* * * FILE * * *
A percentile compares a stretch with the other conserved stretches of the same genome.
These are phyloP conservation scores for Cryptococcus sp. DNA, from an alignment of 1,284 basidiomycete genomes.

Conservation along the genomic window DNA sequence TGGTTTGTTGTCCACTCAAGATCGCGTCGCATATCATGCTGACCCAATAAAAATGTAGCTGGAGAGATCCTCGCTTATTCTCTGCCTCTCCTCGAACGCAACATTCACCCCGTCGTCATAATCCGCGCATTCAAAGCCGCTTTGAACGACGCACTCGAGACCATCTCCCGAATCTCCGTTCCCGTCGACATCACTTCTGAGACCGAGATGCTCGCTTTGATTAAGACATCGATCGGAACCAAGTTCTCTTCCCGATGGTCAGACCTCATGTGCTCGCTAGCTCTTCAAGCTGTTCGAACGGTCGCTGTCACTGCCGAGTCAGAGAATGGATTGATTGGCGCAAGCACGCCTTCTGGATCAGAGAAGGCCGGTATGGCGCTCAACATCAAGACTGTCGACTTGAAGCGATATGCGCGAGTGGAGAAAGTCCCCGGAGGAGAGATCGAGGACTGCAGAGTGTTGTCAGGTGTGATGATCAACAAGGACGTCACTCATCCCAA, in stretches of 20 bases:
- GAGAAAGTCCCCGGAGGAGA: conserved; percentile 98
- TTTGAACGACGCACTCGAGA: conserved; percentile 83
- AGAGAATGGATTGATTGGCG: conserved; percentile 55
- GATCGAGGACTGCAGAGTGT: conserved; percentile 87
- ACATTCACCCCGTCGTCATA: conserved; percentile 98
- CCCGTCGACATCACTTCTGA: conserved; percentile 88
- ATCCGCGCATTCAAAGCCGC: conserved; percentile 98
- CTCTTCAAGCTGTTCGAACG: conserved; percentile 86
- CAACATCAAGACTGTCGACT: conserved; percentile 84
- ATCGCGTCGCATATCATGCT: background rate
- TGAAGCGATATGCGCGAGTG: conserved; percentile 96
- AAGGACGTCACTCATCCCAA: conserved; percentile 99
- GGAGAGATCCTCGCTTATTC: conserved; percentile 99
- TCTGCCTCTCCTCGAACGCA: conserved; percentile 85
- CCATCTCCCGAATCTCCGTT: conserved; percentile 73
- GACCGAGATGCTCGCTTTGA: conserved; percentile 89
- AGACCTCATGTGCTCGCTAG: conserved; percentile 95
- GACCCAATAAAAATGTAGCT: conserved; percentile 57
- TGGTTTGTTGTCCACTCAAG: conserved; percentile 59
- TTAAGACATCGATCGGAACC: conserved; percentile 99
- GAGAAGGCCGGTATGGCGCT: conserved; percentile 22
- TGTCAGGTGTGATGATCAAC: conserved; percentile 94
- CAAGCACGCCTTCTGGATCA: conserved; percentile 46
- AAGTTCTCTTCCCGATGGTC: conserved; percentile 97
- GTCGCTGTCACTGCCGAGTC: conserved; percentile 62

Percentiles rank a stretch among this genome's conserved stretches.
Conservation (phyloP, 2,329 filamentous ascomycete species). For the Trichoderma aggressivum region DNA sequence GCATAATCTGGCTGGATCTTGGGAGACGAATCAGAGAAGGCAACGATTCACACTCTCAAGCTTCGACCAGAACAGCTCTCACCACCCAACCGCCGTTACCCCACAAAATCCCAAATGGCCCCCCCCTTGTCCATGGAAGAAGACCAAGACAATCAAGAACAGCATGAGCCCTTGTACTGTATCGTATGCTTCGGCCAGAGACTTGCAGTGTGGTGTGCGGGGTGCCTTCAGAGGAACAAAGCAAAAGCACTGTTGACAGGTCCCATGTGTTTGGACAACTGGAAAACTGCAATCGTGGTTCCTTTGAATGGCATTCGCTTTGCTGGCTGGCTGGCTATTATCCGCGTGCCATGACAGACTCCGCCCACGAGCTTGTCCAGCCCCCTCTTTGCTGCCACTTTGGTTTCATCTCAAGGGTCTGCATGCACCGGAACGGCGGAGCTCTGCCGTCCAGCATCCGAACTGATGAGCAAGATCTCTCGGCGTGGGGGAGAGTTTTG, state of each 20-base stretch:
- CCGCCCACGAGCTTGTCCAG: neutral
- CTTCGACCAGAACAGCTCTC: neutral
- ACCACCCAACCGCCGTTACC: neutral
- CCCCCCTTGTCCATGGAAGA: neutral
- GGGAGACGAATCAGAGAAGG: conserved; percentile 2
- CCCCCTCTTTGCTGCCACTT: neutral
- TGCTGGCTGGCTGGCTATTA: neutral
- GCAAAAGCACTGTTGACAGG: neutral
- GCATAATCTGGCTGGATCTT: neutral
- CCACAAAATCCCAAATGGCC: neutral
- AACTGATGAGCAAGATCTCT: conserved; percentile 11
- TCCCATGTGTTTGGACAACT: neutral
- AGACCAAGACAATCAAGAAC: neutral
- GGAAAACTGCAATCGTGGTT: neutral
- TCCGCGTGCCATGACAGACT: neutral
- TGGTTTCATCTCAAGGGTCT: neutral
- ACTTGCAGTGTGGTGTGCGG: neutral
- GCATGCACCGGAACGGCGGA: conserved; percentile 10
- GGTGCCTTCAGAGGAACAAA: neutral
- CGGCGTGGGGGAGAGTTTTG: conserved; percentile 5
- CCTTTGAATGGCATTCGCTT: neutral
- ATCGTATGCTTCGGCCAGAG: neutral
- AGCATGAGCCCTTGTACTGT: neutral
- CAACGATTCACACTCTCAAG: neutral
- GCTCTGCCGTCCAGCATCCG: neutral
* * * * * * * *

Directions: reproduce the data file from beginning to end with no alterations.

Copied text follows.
A percentile compares a stretch with the other conserved stretches of the same genome.
These are phyloP conservation scores for Cryptococcus sp. DNA, from an alignment of 1,284 basidiomycete genomes.

Conservation along the genomic window DNA sequence TGGTTTGTTGTCCACTCAAGATCGCGTCGCATATCATGCTGACCCAATAAAAATGTAGCTGGAGAGATCCTCGCTTATTCTCTGCCTCTCCTCGAACGCAACATTCACCCCGTCGTCATAATCCGCGCATTCAAAGCCGCTTTGAACGACGCACTCGAGACCATCTCCCGAATCTCCGTTCCCGTCGACATCACTTCTGAGACCGAGATGCTCGCTTTGATTAAGACATCGATCGGAACCAAGTTCTCTTCCCGATGGTCAGACCTCATGTGCTCGCTAGCTCTTCAAGCTGTTCGAACGGTCGCTGTCACTGCCGAGTCAGAGAATGGATTGATTGGCGCAAGCACGCCTTCTGGATCAGAGAAGGCCGGTATGGCGCTCAACATCAAGACTGTCGACTTGAAGCGATATGCGCGAGTGGAGAAAGTCCCCGGAGGAGAGATCGAGGACTGCAGAGTGTTGTCAGGTGTGATGATCAACAAGGACGTCACTCATCCCAA, in stretches of 20 bases:
- GAGAAAGTCCCCGGAGGAGA: conserved; percentile 98
- TTTGAACGACGCACTCGAGA: conserved; percentile 83
- AGAGAATGGATTGATTGGCG: conserved; percentile 55
- GATCGAGGACTGCAGAGTGT: conserved; percentile 87
- ACATTCACCCCGTCGTCATA: conserved; percentile 98
- CCCGTCGACATCACTTCTGA: conserved; percentile 88
- ATCCGCGCATTCAAAGCCGC: conserved; percentile 98
- CTCTTCAAGCTGTTCGAACG: conserved; percentile 86
- CAACATCAAGACTGTCGACT: conserved; percentile 84
- ATCGCGTCGCATATCATGCT: background rate
- TGAAGCGATATGCGCGAGTG: conserved; percentile 96
- AAGGACGTCACTCATCCCAA: conserved; percentile 99
- GGAGAGATCCTCGCTTATTC: conserved; percentile 99
- TCTGCCTCTCCTCGAACGCA: conserved; percentile 85
- CCATCTCCCGAATCTCCGTT: conserved; percentile 73
- GACCGAGATGCTCGCTTTGA: conserved; percentile 89
- AGACCTCATGTGCTCGCTAG: conserved; percentile 95
- GACCCAATAAAAATGTAGCT: conserved; percentile 57
- TGGTTTGTTGTCCACTCAAG: conserved; percentile 59
- TTAAGACATCGATCGGAACC: conserved; percentile 99
- GAGAAGGCCGGTATGGCGCT: conserved; percentile 22
- TGTCAGGTGTGATGATCAAC: conserved; percentile 94
- CAAGCACGCCTTCTGGATCA: conserved; percentile 46
- AAGTTCTCTTCCCGATGGTC: conserved; percentile 97
- GTCGCTGTCACTGCCGAGTC: conserved; percentile 62

Percentiles rank a stretch among this genome's conserved stretches.
Conservation (phyloP, 2,329 filamentous ascomycete species). For the Trichoderma aggressivum region DNA sequence GCATAATCTGGCTGGATCTTGGGAGACGAATCAGAGAAGGCAACGATTCACACTCTCAAGCTTCGACCAGAACAGCTCTCACCACCCAACCGCCGTTACCCCACAAAATCCCAAATGGCCCCCCCCTTGTCCATGGAAGAAGACCAAGACAATCAAGAACAGCATGAGCCCTTGTACTGTATCGTATGCTTCGGCCAGAGACTTGCAGTGTGGTGTGCGGGGTGCCTTCAGAGGAACAAAGCAAAAGCACTGTTGACAGGTCCCATGTGTTTGGACAACTGGAAAACTGCAATCGTGGTTCCTTTGAATGGCATTCGCTTTGCTGGCTGGCTGGCTATTATCCGCGTGCCATGACAGACTCCGCCCACGAGCTTGTCCAGCCCCCTCTTTGCTGCCACTTTGGTTTCATCTCAAGGGTCTGCATGCACCGGAACGGCGGAGCTCTGCCGTCCAGCATCCGAACTGATGAGCAAGATCTCTCGGCGTGGGGGAGAGTTTTG, state of each 20-base stretch:
- CCGCCCACGAGCTTGTCCAG: neutral
- CTTCGACCAGAACAGCTCTC: neutral
- ACCACCCAACCGCCGTTACC: neutral
- CCCCCCTTGTCCATGGAAGA: neutral
- GGGAGACGAATCAGAGAAGG: conserved; percentile 2
- CCCCCTCTTTGCTGCCACTT: neutral
- TGCTGGCTGGCTGGCTATTA: neutral
- GCAAAAGCACTGTTGACAGG: neutral
- GCATAATCTGGCTGGATCTT: neutral
- CCACAAAATCCCAAATGGCC: neutral
- AACTGATGAGCAAGATCTCT: conserved; percentile 11
- TCCCATGTGTTTGGACAACT: neutral
- AGACCAAGACAATCAAGAAC: neutral
- GGAAAACTGCAATCGTGGTT: neutral
- TCCGCGTGCCATGACAGACT: neutral
- TGGTTTCATCTCAAGGGTCT: neutral
- ACTTGCAGTGTGGTGTGCGG: neutral
- GCATGCACCGGAACGGCGGA: conserved; percentile 10
- GGTGCCTTCAGAGGAACAAA: neutral
- CGGCGTGGGGGAGAGTTTTG: conserved; percentile 5
- CCTTTGAATGGCATTCGCTT: neutral
- ATCGTATGCTTCGGCCAGAG: neutral
- AGCATGAGCCCTTGTACTGT: neutral
- CAACGATTCACACTCTCAAG: neutral
- GCTCTGCCGTCCAGCATCCG: neutral